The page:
U.S. Department of Transportation
Federal Highway Administration
1200 New Jersey Avenue, SE
Washington, DC 20590
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As our highway infrastructure ages, many highway agencies are focusing on rebuilding existing roadways instead of building new ones. Highway improvement projects being performed on roadways that are open to traffic are increasing. At the same time, traffic continues to grow and creates more congestion. This combination of more work zones, heavier traffic, and greater reliance on night work results in increased risk for highway workers. The following methods can be used to minimize and control risks for workers:
Activity Area Planning
Worker Safety Planning
All workers should wear high visibility apparel.
Worker visibility during dawn or dusk conditions may be enhanced by the use of fluorescent colored high-visibility apparel.
The use of colors such as yellow-green for the worker apparel may help to differentiate the worker from the orange colored work vehicles, signs, drums, etc.
Workers should be trained in how to work near traffic.
Workers responsible for temporary traffic control should be adequately trained.
Work rules should be established and enforced to minimize worker risks from traffic.
Routes should be identified and marked to allow workers and work vehicles to safely enter and exit the work space.
Backing should be controlled by spotters or other positive means wherever workers or pedestrians may be present.
Overhead and underground utilities should be located and marked to prevent contact by equipment and workers.
Compliance with posted speed limits is important to protect workers and the traveling public. The following strategies can be used to control traffic speeds through work zones, whether or not the speed limit is reduced:
Establish appropriate speed limits for work zone
Properly posted regulatory speed limits
Radar activated changeable message signs
Flaggers (under some conditions)
Separating traffic from work activities by the use of temporary traffic barriers, shadow vehicles with truck-mounted attenuators, or similar devices minimizes risk for both workers and travelers. The need for positive separation should be based on work zone factors including:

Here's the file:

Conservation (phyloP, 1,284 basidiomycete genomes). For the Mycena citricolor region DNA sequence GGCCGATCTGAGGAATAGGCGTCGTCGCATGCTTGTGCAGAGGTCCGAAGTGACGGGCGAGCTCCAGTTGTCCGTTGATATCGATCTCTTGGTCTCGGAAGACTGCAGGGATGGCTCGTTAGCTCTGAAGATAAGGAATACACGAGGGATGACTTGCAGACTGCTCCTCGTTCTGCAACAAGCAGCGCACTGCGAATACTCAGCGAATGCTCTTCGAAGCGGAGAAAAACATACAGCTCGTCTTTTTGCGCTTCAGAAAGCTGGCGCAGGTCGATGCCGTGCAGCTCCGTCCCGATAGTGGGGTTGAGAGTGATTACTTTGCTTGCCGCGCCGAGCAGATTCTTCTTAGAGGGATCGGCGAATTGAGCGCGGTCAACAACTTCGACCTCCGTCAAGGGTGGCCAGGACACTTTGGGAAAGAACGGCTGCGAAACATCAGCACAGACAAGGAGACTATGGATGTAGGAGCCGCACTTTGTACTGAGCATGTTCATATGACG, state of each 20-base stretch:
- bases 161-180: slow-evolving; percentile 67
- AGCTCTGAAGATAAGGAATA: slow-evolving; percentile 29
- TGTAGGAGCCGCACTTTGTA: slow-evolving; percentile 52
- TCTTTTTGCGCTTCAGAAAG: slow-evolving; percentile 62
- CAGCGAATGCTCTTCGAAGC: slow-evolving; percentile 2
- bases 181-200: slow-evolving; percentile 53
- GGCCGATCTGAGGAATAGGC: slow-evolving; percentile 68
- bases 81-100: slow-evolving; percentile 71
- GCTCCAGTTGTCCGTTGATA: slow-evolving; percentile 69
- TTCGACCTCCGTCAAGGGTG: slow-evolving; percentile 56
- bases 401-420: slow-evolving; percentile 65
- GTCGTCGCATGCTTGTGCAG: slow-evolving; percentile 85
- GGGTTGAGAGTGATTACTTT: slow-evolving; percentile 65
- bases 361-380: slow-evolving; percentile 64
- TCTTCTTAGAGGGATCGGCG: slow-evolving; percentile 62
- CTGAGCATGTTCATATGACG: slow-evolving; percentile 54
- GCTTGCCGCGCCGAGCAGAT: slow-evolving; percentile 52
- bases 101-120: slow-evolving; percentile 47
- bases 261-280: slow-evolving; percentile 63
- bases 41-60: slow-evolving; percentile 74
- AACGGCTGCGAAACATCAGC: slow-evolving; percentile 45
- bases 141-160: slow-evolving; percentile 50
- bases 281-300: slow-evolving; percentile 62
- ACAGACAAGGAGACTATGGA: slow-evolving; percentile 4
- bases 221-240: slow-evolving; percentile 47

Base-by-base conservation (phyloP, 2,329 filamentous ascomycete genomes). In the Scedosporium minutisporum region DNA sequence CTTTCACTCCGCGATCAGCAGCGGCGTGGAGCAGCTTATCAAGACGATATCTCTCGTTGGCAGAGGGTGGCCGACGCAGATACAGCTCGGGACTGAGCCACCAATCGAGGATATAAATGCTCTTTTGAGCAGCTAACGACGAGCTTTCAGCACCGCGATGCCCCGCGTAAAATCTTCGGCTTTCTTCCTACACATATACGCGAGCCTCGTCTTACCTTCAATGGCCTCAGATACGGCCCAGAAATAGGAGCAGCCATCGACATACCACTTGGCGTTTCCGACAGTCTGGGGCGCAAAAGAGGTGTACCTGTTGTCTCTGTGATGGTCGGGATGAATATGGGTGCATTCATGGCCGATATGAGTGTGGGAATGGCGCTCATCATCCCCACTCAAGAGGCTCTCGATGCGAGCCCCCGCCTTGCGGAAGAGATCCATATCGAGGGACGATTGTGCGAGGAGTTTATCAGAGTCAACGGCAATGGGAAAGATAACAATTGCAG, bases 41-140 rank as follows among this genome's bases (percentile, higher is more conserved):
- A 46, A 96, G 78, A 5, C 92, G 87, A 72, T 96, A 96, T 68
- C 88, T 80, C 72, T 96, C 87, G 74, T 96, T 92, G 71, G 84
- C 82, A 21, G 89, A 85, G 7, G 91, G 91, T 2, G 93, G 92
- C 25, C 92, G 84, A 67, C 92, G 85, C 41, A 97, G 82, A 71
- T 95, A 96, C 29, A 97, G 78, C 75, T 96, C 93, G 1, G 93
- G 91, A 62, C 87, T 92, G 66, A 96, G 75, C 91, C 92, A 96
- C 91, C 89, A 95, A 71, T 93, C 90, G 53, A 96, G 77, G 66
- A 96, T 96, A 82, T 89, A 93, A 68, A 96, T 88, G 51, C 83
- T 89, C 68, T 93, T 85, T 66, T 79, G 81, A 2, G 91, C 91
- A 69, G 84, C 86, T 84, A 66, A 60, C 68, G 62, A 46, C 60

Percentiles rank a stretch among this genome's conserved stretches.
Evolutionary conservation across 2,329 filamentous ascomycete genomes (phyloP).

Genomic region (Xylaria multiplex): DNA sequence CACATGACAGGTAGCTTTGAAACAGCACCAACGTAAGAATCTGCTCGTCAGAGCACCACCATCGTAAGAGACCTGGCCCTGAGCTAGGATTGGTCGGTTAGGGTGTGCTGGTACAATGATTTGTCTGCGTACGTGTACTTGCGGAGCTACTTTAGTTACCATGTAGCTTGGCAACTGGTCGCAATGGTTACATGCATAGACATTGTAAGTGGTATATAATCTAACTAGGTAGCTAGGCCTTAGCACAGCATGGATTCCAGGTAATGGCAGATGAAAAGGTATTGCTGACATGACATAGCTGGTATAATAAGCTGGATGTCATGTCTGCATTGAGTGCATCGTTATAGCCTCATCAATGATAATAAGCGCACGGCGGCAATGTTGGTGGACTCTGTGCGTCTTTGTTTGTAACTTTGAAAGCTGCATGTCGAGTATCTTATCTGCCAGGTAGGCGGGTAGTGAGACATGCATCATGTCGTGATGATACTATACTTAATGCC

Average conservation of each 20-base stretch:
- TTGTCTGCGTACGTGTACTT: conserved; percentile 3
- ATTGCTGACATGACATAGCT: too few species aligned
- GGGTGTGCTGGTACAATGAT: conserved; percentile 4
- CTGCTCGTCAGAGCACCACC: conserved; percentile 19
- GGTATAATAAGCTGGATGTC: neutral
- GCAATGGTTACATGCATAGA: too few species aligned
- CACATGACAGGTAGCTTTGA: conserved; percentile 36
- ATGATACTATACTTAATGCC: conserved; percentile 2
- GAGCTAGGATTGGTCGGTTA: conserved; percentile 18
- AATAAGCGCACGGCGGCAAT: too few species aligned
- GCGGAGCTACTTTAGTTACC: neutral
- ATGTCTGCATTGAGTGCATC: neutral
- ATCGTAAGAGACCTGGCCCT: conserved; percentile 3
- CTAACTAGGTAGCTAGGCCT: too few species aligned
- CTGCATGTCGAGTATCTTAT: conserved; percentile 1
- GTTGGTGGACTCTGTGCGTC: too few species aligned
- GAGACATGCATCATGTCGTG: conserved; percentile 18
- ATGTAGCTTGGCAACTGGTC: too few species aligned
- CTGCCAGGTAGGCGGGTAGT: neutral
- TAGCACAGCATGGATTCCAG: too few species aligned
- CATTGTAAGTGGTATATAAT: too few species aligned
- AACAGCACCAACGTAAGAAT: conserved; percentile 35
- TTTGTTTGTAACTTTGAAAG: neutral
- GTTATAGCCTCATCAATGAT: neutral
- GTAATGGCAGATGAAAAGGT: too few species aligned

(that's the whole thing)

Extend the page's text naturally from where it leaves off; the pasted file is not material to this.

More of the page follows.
Traffic speed and volume
Distance between workers and traffic
Duration and type of work operations
Physical hazards present in the work zone
Alignment of traffic lanes through the work zone
Temporary lighting should be used in night work zones to accomplish the following:
The work area and its approaches should be lighted to provide better visibility for drivers to safely travel through the work zone.
Illumination should be provided wherever workers are present to make them visible.
Glare must be controlled so as not to interfere with the visibility of the work zone by drivers and workers.
Planning, implementation, and oversight of worker safety should be the responsibility of a competent safety specialist, and should adequately address the requirements of OSHA and MUTCD. In particular:
A hazard assessment of the work site should be conducted to identify worker risks.
Engineering and administrative controls and personal protective measures should be implemented to protect workers from the identified risk.
Judicious use of special traffic control devices may be helpful in reducing worker risks in certain work zone situations. These include:
Changeable message signs